The Illuminerdi reviews Myth: A Frozen Tale.
Frozen is without a doubt one of Disney’s biggest franchises ever. What started out as a loose adaptation of Hans Christian Andersen’s “The Snow Queen” has spawned two feature films, a Broadway musical adaptation, multiple theme park attractions, and three short films under its belt.
One of those short films is Myth: A Frozen Tale. Originally released on June 11, 2020 and exclusively available through the Oculus Rift virtual reality headset, a “flat” version of the Jeff Gipson-directed short will soon hit Disney+.
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Myth: A Frozen Tale is set within the universe of the Frozen franchise, but unlike the other shorts, it doesn’t focus on characters from the movies. Rather, it seeks to deepen the lore of the five spirits first presented in Frozen II. Fans going into this expecting a direct continuation of the story they’ve been following over the years may be disappointed at first, but there are several nods to other Frozen projects that they may find interesting.
On the upside, the lack of “homework” required in order to understand the story makes Myth very accessible to pretty much anyone who might want to check it out. This is worth the watch for fans of animation in general, as plenty of different techniques are blended throughout the ten-minute runtime to create something that feels both classic and modern. Hand-drawn effects are integrated into the short’s CGI world which adds to the fantastical setting of its fairytale universe.
The one aspect of Myth that is perhaps unnecessary is its opening scene, featuring a family gathering around to hear the story of the spirits. This is likely present to forge the connection with Frozen as much as possible (the family members are designed to look similar to the characters in the films), but the story itself has enough connections to the franchise that the opener isn’t really all that justified. Except to explain why the animation of the spirit story looks different from that of the other projects in the franchise.
At its core, Myth: A Frozen Tale‘s story about how nature operates is told via animation and music. The focus on the five spirits serves as a continuation of the legend introduced in Frozen II and provides a lens with which we can view our own world. The structure and presentation of Myth is not unlike some of the shorts seen in past Disney movies such as Fantasia.
Myth: A Frozen Tale provides a nice taste of how new methods and combinations of animation styles are working together, and is a nice quick watch for animation buffs.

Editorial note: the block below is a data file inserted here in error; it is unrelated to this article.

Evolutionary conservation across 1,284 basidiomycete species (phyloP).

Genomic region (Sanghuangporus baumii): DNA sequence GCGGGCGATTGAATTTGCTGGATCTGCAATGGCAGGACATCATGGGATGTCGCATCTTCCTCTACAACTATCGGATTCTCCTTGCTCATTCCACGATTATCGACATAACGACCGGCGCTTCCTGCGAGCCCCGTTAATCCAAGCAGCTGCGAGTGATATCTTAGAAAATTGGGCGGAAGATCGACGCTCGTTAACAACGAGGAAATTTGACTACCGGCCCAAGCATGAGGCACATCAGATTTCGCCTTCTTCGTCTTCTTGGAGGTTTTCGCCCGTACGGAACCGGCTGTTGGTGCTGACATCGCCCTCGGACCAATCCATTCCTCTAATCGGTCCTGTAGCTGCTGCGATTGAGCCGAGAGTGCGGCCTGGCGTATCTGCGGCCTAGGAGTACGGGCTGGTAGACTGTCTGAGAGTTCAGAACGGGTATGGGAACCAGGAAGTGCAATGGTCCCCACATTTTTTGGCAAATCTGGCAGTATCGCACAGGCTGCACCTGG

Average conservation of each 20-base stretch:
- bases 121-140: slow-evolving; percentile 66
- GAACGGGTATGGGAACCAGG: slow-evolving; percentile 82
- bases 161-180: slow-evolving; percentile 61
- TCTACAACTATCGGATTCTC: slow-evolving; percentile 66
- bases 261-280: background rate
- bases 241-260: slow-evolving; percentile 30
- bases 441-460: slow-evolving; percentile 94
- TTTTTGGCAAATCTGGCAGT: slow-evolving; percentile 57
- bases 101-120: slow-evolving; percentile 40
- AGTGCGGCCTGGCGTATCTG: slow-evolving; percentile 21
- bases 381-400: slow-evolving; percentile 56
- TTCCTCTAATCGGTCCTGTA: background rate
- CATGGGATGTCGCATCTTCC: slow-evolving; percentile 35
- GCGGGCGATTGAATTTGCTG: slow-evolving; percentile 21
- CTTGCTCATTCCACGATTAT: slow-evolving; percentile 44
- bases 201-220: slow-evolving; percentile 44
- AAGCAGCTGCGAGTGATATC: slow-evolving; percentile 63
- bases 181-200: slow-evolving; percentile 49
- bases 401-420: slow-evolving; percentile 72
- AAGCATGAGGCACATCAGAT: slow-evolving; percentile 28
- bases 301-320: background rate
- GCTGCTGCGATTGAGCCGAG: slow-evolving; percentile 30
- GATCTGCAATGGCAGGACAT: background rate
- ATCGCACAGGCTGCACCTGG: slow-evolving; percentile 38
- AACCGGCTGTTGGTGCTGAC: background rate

Myth: A Frozen Tale Synopsis
Inspired by the exciting environments, themes and elemental characters from Walt Disney Animation Studios’ Frozen 2, acclaimed director Jeff Gipson (Cycles) brings to life this imaginative and vibrant tale set in an enchanted forest outside of Arendelle.
A family gathering for an evening of bedtime stories sets the stage for a magnificent adventure to a colorful and mythical world, which includes close encounters with the Nokk (a water spirit in the form of a mighty stallion), Gale (the playful wind spirit who can manifest as a light breeze or a raging tornado-like force), the Earth Giants (the massive creatures that form the rocky riverbanks and are capable of intense destruction when awakened), and the Fire Spirit (a fast-moving and mercurial salamander named Bruni). As the story unfolds, these spirits come to life and the myth of their past and future is revealed.
Production designer Brittney Lee drew upon the Studios’ legacy of great artists (Eyvind Earle, Mary Blair, and Frozen’s own production designer Michael Giaimo) along with her own instincts to create a visual landscape that was unique in its colors, shapes and style. Just as Disney’s musical milestone, Fantasia, combined the power of music with striking visuals, producer Nicholas Russell and director Gipson, enlisted composer Joseph Trapanese (Tron: Legacy) to help them enhance the experience for Myth: A Frozen Tale.
Evan Rachel Wood (the voice of Queen Iduna in Frozen 2) lends her voice as the narrator of the film. Finally, Myth is a tip of the hat to Gipson’s own family tradition of telling bedtime stories, including a particular story passed down from his great-great-great grandfather about a brush with the outlaw Jesse James when he was a young farm boy growing up near Kansas City.
Myth: A Frozen Tale starts streaming on Disney+ February 26. What did you think of the new short? Let us know in the comment section below or over on our social media!
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